Howto: cross-compiling tinc for Windows under Linux using MinGW
This howto describes how to create a Windows binary of tinc. Although it is possible to compile tinc under Windows itself, cross-compiling it under Linux is much faster. It is also much easier to get all the dependencies in a modern distribution. Therefore, this howto deals with cross-compiling tinc with MinGW under Linux on a Debian distribution.
The result is a 32-bit executable. If you want to create a 64-bit executable, have a look at the 64-bit cross-compilation example.
The idea is simple:
- Install MinGW and Wine.
- Create a directory where we will perform all cross-compilations.
- Get all the necessary sources.
- Cross-compile everything.
Installing the prerequisites for cross-compilation
There are only a few packages that need to be installed as root to get started:
sudo apt-get install mingw-w64 wine git-core quilt sudo apt-get build-dep tinc
Other Linux distributions may also have MinGW packages, use
their respective package management tools to install them. Debian
installs the cross-compiler in
Other distributions might install it in another directory however,
/usr/i686-pc-mingw32/. Check in which
directory it is installed, and replace all occurences of
i686-w64-mingw32 in this example with the correct name
from your distribution.
Setting up the build directory and getting the sources
We will create a directory called
mingw/ in the
home directory. We use apt-get to get the required libraries
necessary for tinc, and use
git to get the latest
development version of tinc.
mkdir $HOME/mingw cd $HOME/mingw apt-get source openssl liblzo2-dev zlib1g-dev git clone git://tinc-vpn.org/tinc
Making cross-compilation easy
To make cross-compiling easy, we create a script called
mingw that will set up the necessary environment
variables so configure scripts and Makefiles will use the MinGW
version of GCC and binutils:
mkdir $HOME/bin cat >$HOME/bin/mingw << 'EOF' #!/bin/sh PREFIX=i686-w64-mingw32 export CC=$PREFIX-gcc export CXX=$PREFIX-g++ export CPP=$PREFIX-cpp export RANLIB=$PREFIX-ranlib export PATH="/usr/$PREFIX/bin:$PATH" exec "$@" EOF chmod u+x $HOME/bin/mingw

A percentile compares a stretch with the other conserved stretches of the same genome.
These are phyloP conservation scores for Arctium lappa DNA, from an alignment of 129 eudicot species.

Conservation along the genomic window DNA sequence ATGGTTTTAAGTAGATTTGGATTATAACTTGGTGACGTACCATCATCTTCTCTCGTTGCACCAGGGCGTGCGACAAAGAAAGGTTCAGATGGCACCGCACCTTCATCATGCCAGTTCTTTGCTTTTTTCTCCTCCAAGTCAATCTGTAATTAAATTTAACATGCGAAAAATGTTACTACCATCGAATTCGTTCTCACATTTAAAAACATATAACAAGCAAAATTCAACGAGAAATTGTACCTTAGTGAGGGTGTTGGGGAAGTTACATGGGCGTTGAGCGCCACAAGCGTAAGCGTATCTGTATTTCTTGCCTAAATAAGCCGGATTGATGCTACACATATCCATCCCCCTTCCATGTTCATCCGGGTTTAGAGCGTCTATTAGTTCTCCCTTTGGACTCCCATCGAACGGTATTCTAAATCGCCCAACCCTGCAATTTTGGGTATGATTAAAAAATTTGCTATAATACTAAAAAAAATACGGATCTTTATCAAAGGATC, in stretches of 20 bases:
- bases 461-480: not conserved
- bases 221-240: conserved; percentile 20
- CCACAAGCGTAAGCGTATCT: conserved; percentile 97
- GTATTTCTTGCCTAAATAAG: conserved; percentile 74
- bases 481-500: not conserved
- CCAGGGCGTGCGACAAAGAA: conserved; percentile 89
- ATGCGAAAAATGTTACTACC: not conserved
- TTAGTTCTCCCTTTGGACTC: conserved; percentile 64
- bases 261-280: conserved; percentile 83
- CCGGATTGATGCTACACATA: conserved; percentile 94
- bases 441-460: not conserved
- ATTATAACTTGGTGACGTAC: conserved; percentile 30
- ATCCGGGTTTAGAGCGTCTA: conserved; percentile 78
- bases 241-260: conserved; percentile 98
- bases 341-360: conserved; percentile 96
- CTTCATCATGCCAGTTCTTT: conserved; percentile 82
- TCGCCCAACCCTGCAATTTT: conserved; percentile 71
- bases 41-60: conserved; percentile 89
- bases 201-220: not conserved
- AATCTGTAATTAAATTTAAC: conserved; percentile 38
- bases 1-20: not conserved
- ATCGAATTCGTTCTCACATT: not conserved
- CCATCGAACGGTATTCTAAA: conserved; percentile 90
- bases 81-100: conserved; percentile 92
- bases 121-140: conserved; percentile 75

$HOME/bin is not already part of your
$PATH, you need to add it:
We use this script to call
make with the right environment variables, but only
./configure script doesn’t support
cross-compilation itself. You can also run the export commands from
mingw script by hand instead of calling the mingw
script for every
command, or execute
$HOME/bin/mingw $SHELL to get a
shell with these environment variables set, but in this howto we
will call it explicitly every time it is needed.
Cross-compiling LZO is easy:
cd $HOME/mingw/lzo2-2.08 ./configure --host=i686-w64-mingw32 make DESTDIR=$HOME/mingw make install
Cross-compiling Zlib is also easy, but a plain
failed to compile the tests, so we only build the static library
cd $HOME/mingw/zlib-1.2.8.dfsg mingw ./configure mingw make libz.a DESTDIR=$HOME/mingw mingw make install
Tinc can use either OpenSSL or LibreSSL. The latter is recommended.
cd $HOME/mingw/libressl-2.3.3 CC=i686-w64-mingw32-gcc ./configure --host=i686-w64-mingw32 make DESTDIR=$HOME/mingw make install
Now that all the dependencies have been cross-compiled, we can
cross-compile tinc. Since we use a clone of the git repository
here, we need to run
autoreconf first. If you want to
cross-compile tinc from a released tarball, this is not
cd $HOME/mingw/tinc autoreconf -fsi ./configure --host=i686-w64-mingw32 --with-zlib=$HOME/mingw/usr/local make
Since Wine was installed, you can execute the resulting binary
even on Linux. Wine does not provide a TAP-Win32 device, but you
can use the
DeviceType = dummy option to test it
without. The following command should work in any case: